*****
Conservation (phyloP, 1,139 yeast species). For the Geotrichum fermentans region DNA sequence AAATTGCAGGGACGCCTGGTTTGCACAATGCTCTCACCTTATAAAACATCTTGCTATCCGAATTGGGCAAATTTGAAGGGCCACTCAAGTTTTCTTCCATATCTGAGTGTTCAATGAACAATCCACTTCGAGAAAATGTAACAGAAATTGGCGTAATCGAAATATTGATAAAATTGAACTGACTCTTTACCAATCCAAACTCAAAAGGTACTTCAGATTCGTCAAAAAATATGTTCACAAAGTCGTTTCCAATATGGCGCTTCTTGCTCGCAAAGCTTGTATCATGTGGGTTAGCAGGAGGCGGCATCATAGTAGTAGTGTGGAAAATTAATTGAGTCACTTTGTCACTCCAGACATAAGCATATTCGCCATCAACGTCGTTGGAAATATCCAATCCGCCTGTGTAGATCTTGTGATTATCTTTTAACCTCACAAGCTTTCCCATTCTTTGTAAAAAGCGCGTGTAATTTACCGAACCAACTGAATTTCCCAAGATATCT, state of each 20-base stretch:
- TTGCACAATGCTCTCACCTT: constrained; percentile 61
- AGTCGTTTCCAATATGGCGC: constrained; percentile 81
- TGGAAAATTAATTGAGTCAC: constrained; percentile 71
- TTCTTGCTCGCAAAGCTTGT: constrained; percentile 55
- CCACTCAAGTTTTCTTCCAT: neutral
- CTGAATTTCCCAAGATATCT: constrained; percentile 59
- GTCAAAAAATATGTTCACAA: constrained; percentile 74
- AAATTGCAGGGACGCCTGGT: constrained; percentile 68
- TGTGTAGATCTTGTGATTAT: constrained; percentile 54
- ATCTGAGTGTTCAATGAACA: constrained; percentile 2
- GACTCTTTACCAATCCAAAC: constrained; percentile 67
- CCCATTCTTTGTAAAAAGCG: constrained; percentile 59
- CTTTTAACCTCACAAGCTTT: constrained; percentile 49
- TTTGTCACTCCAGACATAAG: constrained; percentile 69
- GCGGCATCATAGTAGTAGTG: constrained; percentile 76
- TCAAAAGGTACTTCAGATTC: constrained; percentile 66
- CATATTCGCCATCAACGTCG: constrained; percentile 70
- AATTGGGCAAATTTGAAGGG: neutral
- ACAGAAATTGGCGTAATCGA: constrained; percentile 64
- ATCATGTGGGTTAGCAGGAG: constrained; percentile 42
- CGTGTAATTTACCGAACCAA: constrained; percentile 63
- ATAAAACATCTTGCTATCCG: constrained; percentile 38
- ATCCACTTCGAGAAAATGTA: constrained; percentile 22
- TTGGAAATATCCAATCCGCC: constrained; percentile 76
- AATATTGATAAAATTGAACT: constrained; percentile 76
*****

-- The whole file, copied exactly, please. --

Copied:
Conservation (phyloP, 1,139 yeast species). For the Geotrichum fermentans region DNA sequence AAATTGCAGGGACGCCTGGTTTGCACAATGCTCTCACCTTATAAAACATCTTGCTATCCGAATTGGGCAAATTTGAAGGGCCACTCAAGTTTTCTTCCATATCTGAGTGTTCAATGAACAATCCACTTCGAGAAAATGTAACAGAAATTGGCGTAATCGAAATATTGATAAAATTGAACTGACTCTTTACCAATCCAAACTCAAAAGGTACTTCAGATTCGTCAAAAAATATGTTCACAAAGTCGTTTCCAATATGGCGCTTCTTGCTCGCAAAGCTTGTATCATGTGGGTTAGCAGGAGGCGGCATCATAGTAGTAGTGTGGAAAATTAATTGAGTCACTTTGTCACTCCAGACATAAGCATATTCGCCATCAACGTCGTTGGAAATATCCAATCCGCCTGTGTAGATCTTGTGATTATCTTTTAACCTCACAAGCTTTCCCATTCTTTGTAAAAAGCGCGTGTAATTTACCGAACCAACTGAATTTCCCAAGATATCT, state of each 20-base stretch:
- TTGCACAATGCTCTCACCTT: constrained; percentile 61
- AGTCGTTTCCAATATGGCGC: constrained; percentile 81
- TGGAAAATTAATTGAGTCAC: constrained; percentile 71
- TTCTTGCTCGCAAAGCTTGT: constrained; percentile 55
- CCACTCAAGTTTTCTTCCAT: neutral
- CTGAATTTCCCAAGATATCT: constrained; percentile 59
- GTCAAAAAATATGTTCACAA: constrained; percentile 74
- AAATTGCAGGGACGCCTGGT: constrained; percentile 68
- TGTGTAGATCTTGTGATTAT: constrained; percentile 54
- ATCTGAGTGTTCAATGAACA: constrained; percentile 2
- GACTCTTTACCAATCCAAAC: constrained; percentile 67
- CCCATTCTTTGTAAAAAGCG: constrained; percentile 59
- CTTTTAACCTCACAAGCTTT: constrained; percentile 49
- TTTGTCACTCCAGACATAAG: constrained; percentile 69
- GCGGCATCATAGTAGTAGTG: constrained; percentile 76
- TCAAAAGGTACTTCAGATTC: constrained; percentile 66
- CATATTCGCCATCAACGTCG: constrained; percentile 70
- AATTGGGCAAATTTGAAGGG: neutral
- ACAGAAATTGGCGTAATCGA: constrained; percentile 64
- ATCATGTGGGTTAGCAGGAG: constrained; percentile 42
- CGTGTAATTTACCGAACCAA: constrained; percentile 63
- ATAAAACATCTTGCTATCCG: constrained; percentile 38
- ATCCACTTCGAGAAAATGTA: constrained; percentile 22
- TTGGAAATATCCAATCCGCC: constrained; percentile 76
- AATATTGATAAAATTGAACT: constrained; percentile 76